“Commonly Uncommon: Selections from the Museum of Contemporary Craft Collection”

We are pleased to announce “Commonly Uncommon: Selections from the Museum of Contemporary Craft Collection”, a three-part exhibition of objects and archives on view November 3 – December 10, 2022.
Co-curated by Hannah Bakken Morris, Sara Huston and Abby McGehee.
Please join us for a public reception on Thursday, November 3 from 5-8-pm and return in the following weeks of November for a panel discussion and film viewing.
The Museum of Contemporary Craft served as a vital nexus for the consideration of art, craft and design in Portland from its founding in 1937 to its dissolution in 2016. The permanent collection and the institutional archives, under the stewardship of PNCA and Willamette University, remain important resources for these continued and ever-shifting conversations. This exhibition presents objects that illuminate issues of function, use, the nature of labor, and methods of production. Viewers can engage with both objects and archives to understand the way in which they inform one another as well as the multiple ways makers, curators and audiences appreciate and define an institution and its place in a regional artistic ecology.
A complimentary panel discussion about the collection, craft, and community-building will take place on Thursday, November 17, 2022 from 6:30-8pm at the Lemelson Design and Innovation Studio on the 1st Floor of PNCA. This discussion will be moderated by Namita Gupta Wiggers (past Curator for the Museum of Contemporary Craft) and will include exhibiting artists Hilary Pfiefer, Joe Feddersen, Charissa Brock and other exhibiting artists. This event is open to the public, free of charge.
Additionally, please join us a week earlier to attend a screening of “Handmade Nation: The Rise of D.I.Y. Craft, Art and Design”, a film made by exhibiting artist Faythe Levine, in the PNCA Mediateque on Thursday, November 10th at 5pm. This film is the culmination of nationwide research and interviews for which its archive will be displayed in the Dane Nelson and Ed Cauduro Collection Studies Lab at PNCA, as part of the Commonly Uncommon exhibition. This event is open to the public, free of charge.

Tenth Annual Michiana Pottery Tour

The Tenth Annual Michiana Pottery Tour has taken a new approach during the pandemic. The 2021 event is planned as a hybrid event on September 25-26, 2021. With lingering uncertainty and varying levels of comfort from person to person due to COVID variants, the 2021 Pottery Tour will be a hybrid event. Some artists will have work available in-person at one of six stops. Some artists will have work available for online purchase only. Some artists will have work available in-person AND online.The event will be hosted virtually at www.michianapotterytour.com and in-person at various locations around the Michiana Region.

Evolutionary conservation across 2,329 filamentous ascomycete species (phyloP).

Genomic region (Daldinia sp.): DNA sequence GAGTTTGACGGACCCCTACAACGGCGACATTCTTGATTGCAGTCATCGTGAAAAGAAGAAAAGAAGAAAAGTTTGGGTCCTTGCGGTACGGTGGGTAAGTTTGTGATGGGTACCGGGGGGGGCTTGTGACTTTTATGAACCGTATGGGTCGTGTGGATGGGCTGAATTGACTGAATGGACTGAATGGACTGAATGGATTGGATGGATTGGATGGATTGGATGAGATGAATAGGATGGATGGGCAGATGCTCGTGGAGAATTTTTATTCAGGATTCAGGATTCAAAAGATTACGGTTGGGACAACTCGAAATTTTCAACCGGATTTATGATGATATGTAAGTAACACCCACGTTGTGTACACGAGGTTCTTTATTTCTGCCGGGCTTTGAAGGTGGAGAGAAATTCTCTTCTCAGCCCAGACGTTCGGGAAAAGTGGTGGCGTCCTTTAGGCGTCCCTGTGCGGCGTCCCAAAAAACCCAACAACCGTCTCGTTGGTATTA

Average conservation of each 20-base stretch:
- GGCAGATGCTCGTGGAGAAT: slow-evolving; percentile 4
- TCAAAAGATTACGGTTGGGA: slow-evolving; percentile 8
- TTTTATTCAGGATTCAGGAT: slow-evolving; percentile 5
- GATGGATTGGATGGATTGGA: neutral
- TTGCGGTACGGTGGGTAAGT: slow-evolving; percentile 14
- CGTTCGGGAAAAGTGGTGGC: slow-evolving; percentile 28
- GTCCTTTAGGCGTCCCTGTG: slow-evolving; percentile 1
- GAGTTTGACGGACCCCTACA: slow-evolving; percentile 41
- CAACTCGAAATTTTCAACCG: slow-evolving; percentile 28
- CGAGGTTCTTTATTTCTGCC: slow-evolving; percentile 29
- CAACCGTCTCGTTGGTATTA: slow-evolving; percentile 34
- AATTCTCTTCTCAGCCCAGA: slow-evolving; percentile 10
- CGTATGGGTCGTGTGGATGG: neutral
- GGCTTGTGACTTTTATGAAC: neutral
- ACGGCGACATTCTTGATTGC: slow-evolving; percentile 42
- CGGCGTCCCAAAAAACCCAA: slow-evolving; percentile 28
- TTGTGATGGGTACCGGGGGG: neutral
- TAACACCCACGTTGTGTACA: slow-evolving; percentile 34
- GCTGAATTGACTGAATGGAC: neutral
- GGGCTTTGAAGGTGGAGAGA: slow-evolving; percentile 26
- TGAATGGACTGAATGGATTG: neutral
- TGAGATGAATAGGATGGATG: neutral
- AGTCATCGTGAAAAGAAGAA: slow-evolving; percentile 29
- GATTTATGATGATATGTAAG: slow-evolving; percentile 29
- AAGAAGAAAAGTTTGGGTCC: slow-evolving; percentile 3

Guests interested in the in-person event can visit the Michiana Pottery Tour website for a details map of locations and artist participants. While visiting the website guests will also be directed to the websites and contact information of all participating artists. Guests may purchase and/or view information about each artist thru these direct links.

Interest in contemporary functional pottery is growing in the Michiana area. This tour will feature ceramic artists with local and national exhibition experience. Additionally, a new book about the potters of the Michiana region titled, The Michiana Potters, was written by Meredith McGriff, and traces the networks and culture surrounding the potters working in the region. The author will be a participant in the virtual tour this year and copies of the book are available by following links on the Michiana Pottery Tour website.


The video was shot by Goshen College students and edited by pottery tour participant Keith Hershberger.

Hosts of the tour include Mark Goertzen, Justin Rothshank, Sadie Misiuk, Brandon “Fuzzy” Schwartz, Trevor Daugherty, Alec Hoogland, and the Goshen Clay Artists Guild. Hosts have invited guests from near and far to join in this year’s event. Visit www.michianapotterytour.com for more information. Information and images can also be found on the Facebook site, www.facebook.com/michianapotterytour or on Instagram, @michianapotterytour.